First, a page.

Objective: We developed a new technique to measure blood pressure (BP) – the triple cuff and pulse delay time technique (TC-PDT) – which measures delay time with a single sensor at a single site unlike the existing delay time methods. This study aimed to evaluate the adequacy and accuracy of TC-PDT.
Methods: TC-PDT measures delay time, which represents the difference in the arrival time of the arterial pulse wave between the proximal and distal areas of the cuff and provides clear criteria for BP determination based on the mechanism. Adequacy of delay time in TC-PDT was confirmed in comparison with established delay time of the pulse transit time technique (PTT). TC-PDT accuracy was evaluated according to the standard guidelines.
Results: In TC-PDT, delay time showed changes in parallel with those observed in PTT. The correlation coefficient between BP by TC-PDT and that by PTT was 0.98 (P < 0.01) for SBP and 0.93 (P < 0.01) for DBP. According to the International Protocol guidelines (2002), the BP measurements of 33 patients met the recommended values for phase 1, 2.1 and 2.2 measurements. As per the Association for the Advancement of Medical Instrumentation (AAMI) SP10 guidelines (2002), the mean difference in BP measured by TC-PDT and that measured by the auscultatory technique in 85 patients was 1.0 ± 5.1 mmHg for SBP and −0.4 ± 4.5 mmHg for DBP, which conformed to the requirements.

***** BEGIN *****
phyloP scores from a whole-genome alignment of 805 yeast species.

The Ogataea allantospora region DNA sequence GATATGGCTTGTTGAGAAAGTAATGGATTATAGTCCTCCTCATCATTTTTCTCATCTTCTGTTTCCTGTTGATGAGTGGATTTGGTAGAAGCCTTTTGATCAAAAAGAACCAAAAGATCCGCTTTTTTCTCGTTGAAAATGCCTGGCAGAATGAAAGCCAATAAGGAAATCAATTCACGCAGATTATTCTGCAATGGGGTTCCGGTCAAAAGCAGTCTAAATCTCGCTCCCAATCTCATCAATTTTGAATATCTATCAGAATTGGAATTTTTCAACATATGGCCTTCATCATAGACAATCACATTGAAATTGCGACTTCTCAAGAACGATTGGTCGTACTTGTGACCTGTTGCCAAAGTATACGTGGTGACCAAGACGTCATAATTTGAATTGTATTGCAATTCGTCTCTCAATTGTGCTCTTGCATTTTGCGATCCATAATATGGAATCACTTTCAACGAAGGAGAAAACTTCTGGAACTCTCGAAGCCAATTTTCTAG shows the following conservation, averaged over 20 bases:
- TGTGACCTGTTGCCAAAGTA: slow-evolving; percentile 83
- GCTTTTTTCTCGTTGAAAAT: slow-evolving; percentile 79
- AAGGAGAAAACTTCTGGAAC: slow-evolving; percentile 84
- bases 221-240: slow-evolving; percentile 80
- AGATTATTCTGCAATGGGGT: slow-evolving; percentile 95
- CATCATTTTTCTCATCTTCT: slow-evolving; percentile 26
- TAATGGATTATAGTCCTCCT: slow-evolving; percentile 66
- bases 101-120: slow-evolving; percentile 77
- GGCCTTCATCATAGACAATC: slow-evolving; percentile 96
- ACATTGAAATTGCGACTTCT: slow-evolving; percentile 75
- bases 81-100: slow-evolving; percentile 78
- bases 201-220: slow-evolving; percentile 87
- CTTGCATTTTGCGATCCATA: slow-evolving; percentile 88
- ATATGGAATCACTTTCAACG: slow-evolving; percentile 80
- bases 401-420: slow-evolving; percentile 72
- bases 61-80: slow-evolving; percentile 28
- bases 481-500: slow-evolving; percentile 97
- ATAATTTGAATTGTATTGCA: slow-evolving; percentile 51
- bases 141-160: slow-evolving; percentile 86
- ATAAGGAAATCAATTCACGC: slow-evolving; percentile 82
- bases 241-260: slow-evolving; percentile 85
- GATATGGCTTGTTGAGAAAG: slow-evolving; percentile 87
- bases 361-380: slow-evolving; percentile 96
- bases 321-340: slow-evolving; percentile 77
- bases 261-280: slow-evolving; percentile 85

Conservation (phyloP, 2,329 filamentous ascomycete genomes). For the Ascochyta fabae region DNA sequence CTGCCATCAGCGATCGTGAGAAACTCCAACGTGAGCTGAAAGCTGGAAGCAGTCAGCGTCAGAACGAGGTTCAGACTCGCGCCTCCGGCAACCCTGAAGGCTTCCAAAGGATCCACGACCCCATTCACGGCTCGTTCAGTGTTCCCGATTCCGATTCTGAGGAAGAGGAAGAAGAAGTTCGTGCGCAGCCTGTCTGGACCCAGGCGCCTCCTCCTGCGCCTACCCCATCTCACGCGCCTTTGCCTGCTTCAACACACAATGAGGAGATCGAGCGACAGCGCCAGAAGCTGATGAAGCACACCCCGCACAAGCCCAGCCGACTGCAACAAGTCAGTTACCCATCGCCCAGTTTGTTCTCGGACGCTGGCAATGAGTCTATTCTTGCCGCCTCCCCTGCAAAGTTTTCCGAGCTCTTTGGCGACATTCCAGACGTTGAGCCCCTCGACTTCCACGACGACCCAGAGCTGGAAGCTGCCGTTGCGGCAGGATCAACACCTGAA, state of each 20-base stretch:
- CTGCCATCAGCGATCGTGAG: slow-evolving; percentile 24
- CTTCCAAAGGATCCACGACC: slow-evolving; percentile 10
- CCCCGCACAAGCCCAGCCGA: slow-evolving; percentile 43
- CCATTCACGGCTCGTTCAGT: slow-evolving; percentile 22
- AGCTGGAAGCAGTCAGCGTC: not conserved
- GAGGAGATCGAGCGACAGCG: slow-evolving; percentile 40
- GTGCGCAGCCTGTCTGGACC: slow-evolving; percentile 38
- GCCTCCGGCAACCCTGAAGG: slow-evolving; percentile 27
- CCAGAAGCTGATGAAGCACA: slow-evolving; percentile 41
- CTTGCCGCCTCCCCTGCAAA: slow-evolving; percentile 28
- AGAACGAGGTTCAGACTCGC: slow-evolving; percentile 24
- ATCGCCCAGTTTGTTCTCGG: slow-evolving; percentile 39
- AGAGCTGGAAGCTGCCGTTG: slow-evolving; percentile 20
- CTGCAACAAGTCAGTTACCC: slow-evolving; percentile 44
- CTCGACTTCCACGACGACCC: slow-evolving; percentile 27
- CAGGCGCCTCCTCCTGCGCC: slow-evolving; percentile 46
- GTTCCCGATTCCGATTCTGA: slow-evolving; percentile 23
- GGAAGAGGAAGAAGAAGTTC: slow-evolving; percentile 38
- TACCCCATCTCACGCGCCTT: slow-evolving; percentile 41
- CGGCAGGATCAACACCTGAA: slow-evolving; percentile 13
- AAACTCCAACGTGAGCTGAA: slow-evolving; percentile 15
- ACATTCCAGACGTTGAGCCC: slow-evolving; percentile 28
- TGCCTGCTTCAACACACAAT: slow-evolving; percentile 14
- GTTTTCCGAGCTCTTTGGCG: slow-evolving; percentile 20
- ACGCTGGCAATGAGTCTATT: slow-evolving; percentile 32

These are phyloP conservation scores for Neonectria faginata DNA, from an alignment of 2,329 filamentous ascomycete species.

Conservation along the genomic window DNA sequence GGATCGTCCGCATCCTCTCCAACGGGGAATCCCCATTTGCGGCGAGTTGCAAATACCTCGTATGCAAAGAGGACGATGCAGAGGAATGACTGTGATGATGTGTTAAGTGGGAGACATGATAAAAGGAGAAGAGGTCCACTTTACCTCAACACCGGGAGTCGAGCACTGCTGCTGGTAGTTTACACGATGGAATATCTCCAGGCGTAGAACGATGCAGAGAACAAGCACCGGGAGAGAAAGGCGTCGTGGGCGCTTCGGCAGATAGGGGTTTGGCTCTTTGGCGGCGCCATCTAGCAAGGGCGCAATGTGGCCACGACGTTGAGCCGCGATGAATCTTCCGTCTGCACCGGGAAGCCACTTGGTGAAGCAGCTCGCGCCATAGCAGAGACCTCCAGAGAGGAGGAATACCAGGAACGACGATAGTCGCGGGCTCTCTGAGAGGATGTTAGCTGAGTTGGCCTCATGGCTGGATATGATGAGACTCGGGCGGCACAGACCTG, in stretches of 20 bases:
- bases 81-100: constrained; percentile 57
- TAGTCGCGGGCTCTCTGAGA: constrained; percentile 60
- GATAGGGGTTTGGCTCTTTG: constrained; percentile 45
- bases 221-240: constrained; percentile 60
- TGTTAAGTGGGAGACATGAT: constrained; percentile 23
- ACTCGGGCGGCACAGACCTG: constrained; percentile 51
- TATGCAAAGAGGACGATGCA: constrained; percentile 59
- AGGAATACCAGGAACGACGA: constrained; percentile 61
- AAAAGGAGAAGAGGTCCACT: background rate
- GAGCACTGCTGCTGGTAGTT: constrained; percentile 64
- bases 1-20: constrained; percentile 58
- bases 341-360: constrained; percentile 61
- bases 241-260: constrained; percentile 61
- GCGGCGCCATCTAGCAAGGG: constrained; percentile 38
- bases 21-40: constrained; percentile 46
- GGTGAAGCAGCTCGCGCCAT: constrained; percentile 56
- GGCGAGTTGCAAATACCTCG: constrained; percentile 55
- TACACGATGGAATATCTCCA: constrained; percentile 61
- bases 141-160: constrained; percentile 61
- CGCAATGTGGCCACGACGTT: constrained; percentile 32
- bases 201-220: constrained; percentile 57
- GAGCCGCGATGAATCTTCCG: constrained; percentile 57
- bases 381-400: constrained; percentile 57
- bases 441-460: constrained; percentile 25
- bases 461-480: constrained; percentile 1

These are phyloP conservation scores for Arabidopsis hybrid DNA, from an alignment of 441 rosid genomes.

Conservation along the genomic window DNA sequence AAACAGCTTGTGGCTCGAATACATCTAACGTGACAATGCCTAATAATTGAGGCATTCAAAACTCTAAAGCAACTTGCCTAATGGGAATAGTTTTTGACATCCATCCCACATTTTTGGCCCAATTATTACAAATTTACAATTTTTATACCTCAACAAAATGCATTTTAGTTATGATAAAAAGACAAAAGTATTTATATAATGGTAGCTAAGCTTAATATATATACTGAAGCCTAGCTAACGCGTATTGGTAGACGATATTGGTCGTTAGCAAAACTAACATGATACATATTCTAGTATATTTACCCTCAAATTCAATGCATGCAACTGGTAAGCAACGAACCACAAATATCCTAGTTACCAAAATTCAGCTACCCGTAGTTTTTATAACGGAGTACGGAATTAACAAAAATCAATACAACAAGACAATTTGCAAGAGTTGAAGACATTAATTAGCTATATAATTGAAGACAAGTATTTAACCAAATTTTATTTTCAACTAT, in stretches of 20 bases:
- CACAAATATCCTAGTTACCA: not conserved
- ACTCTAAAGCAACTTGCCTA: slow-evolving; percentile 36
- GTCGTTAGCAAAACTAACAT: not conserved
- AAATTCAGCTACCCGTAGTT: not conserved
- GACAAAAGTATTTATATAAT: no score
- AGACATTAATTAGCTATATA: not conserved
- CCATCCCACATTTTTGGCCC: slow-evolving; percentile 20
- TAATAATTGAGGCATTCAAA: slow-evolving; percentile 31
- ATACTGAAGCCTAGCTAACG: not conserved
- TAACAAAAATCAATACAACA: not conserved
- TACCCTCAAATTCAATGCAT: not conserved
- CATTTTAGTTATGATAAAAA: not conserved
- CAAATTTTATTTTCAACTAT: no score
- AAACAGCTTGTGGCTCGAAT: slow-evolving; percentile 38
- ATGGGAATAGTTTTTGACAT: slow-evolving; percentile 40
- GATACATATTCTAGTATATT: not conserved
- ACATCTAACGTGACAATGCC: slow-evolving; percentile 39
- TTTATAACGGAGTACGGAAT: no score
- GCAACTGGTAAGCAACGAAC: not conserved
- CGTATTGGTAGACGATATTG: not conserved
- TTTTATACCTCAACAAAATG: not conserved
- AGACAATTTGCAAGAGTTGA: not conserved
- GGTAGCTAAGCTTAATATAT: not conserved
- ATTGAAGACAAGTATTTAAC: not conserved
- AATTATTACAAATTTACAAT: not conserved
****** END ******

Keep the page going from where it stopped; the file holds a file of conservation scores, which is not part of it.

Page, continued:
Conclusion: TC-PDT is adequate to measure delay time and provides adequate and accurate measurements of BP. This device has the potential to be a standard tool for indirect BP measurement.
aDepartment of Medical Science and Cardiorenal Medicine, Yokohama City University Graduate School of Medicine, Yokohama
bDepartment of Preventive Medicine, Yokohama City University School of Medicine, Yokohama, Japan
Correspondence to Tetsuya Fujikawa, MD, PhD, Department of Medical Science and Cardiorenal Medicine, Yokohama City University Graduate School of Medicine, 3-9 Fuku-ura, Kanazawa-ku, Yokohama 236-0004, Japan. E-mail: firstname.lastname@example.org
Abbreviations: AAMI, Association for the Advancement of Medical Instrumentation; ANSI, American National Standards Institute; BP, blood pressure, distal pressure pulse, pressure pulse oscillation upstroke accompanies blood flow beneath the distal area of the cuff; JSH, Japanese Society of Hypertension, proximal pressure pulse, pressure pulse oscillation upstroke is detected by the proximal area of the cuff; PTT, the pulse transit time technique; TC-PDT, the triple cuff and pulse delay time technique
Received 1 April, 2012
Revised 30 September, 2012
Accepted 30 October, 2012